Congo gold rush exploited by “predatory” companies and officials

6 Jul 16

Mining revenues that should have been used to alleviate poverty in the Democratic Republic of Congo have instead lined the pockets of armed groups and corrupt officials, an investigation has concluded.

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Gold miners in Democratic Republic of Congo

Gold miners in Democratic Republic of Congo

 

The report by Global Witness found the DRC had missed out on tax revenues on up to $38m worth of gold mined during a gold rush in a region of eastern Congo from 2013-15. Armed groups and bandits, a “predatory” Chinese-owned company, and corrupt elites harvested the country’s natural wealth instead, it stated.

Sophia Pickles, senior campaigner at Global Witness, highlighted that a nearby town, where at least 500 cases of malnutrition were documented in 2014, saw no benefits of the region’s gold boom.

The companies and provincial authorities involved “must all be held to account” for their actions, she said, adding that the Congolese government must enforce its own laws to ensure companies in its gold sector do not produce or trade gold that has funded armed groups.

The gold rush along the Ulindi River in Shabunda territory in eastern DRC generated more than a tonne of gold every year, worth around $38m, the report stated.

Global Witness claims to have uncovered collusion between armed groups, Chinese mining company Kun Hou Mining and local authorities that saw armed groups get paid, gold illegally smuggled out of the country, and mining authorities pocketing what little tax was officially collected.

The report accused Kun Hou Mining of paying armed groups and supplying them with weapons in order to secure access to rich gold deposits on the river bed.

The same armed group also regularly and unlawfully taxed workers dredging the river for the company, it continued, in collaboration with the area’s mining authority, SAESSCAM.

Kun Hou Mining also reportedly smuggled an estimated $17m worth of gold out of the country. In some cases, mining officials allegedly falsified export documents for the company. This obscured the gold’s origin – considered high risk by international standards – and falsely linked the gold to lawful operations, according to the report.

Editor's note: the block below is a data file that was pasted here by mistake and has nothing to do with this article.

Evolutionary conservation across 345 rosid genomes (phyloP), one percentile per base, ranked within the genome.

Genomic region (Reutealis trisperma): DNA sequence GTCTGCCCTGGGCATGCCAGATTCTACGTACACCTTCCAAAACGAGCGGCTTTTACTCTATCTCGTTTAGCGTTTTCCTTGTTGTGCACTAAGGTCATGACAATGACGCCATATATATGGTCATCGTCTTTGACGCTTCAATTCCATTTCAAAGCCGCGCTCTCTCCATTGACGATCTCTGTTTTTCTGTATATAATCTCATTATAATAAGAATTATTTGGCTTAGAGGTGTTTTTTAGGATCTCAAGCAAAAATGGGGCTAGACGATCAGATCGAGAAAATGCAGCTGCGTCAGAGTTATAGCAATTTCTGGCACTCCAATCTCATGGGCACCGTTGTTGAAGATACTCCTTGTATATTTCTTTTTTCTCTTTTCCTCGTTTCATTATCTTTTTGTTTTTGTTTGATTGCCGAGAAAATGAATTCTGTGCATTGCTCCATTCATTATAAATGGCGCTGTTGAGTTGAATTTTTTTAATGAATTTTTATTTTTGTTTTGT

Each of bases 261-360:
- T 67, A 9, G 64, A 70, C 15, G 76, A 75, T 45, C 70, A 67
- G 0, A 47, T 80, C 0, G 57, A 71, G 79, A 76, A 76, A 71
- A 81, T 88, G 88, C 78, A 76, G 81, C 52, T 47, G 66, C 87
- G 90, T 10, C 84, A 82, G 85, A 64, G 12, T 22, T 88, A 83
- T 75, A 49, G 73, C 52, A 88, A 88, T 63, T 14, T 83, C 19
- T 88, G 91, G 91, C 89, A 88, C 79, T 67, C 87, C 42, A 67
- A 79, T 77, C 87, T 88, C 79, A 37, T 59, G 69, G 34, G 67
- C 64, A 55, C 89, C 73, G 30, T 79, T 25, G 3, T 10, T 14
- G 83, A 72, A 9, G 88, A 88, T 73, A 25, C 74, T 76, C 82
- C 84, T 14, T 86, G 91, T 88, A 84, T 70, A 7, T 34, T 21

Any taxes that were collected by the local authorities appear to have “disappeared”, the report stated, while mining authorities supported Kun Hou Mining even amid requests from the national government to shut it down. The local authorities also failed to ensure the company was operated legally and in line with international standards from the OECD and United Nations.

The report highlighted that the gold has likely been smuggled on to the international market, via a host of other countries, to be used in jewellery or electronics, with buyers unable to ensure it is not connected to armed groups, conflict or human rights abuses.

“Provincial authorities overseeing Shabunda’s boom have, by their actions over the past two years, directly undermined international and national governments’ efforts to reform eastern Congo’s artisanal gold trade,” said Pickles.

The report stated that, as a result, “the gold boom left Shabunda town almost as it found it: a deprived enclave with no roads, running water or electricity and its people suffering grinding poverty.”

It also noted that this is “not an isolated case”, and alleged that semi-industrial, often Chinese-owned dredging companies have dodged taxes and smuggled gold over the border in other parts of eastern Congo.

“Hundreds of millions of dollars of artisanally produced gold from the country’s east – which may have fuelled human rights abuses and violence – ends up on global markets every year, often passing through transit countries such as Uganda, United Arab Emirates and Switzerland,” it said.

For its research, Global Witness interviewed over 80 people involved in the gold boom along the river in 2013, including gold divers, dredge workers, traders and business people, as well as local residents, authorities, members of civil society and a whistleblower from Kun Hou Mining.

John Tshonga, head of SAESSCAM in the province of South Kivu, where Shabunda Territory is located, denied the allegations and accused Global Witness of slandering SAESSCAM without providing any evidence.

He stressed that SAESSCAM has already responded directly to the allegations raised by Global Witness during a visit by one of its researchers to the SAESSCAM offices, where Tshonga said SAESSCAM provided “plausible explanations and evidence” to dispel the claims.

SAESSCAM has never collected taxes, only “compensatory fees in strict compliance with laws and regulations”, and has “never worked or collaborated with outlawed armed groups”, he said.

Tshonga argued that it seems Global Witness had a “predetermined goal” for their research from the outset and would not depart from that despite evidence to the contrary.

Kun Hou Mining is yet to respond to requests for comment. 

  • Emma Rumney

    Emma is a reporter at Cooking Recipes International. She also writes for in the UK.

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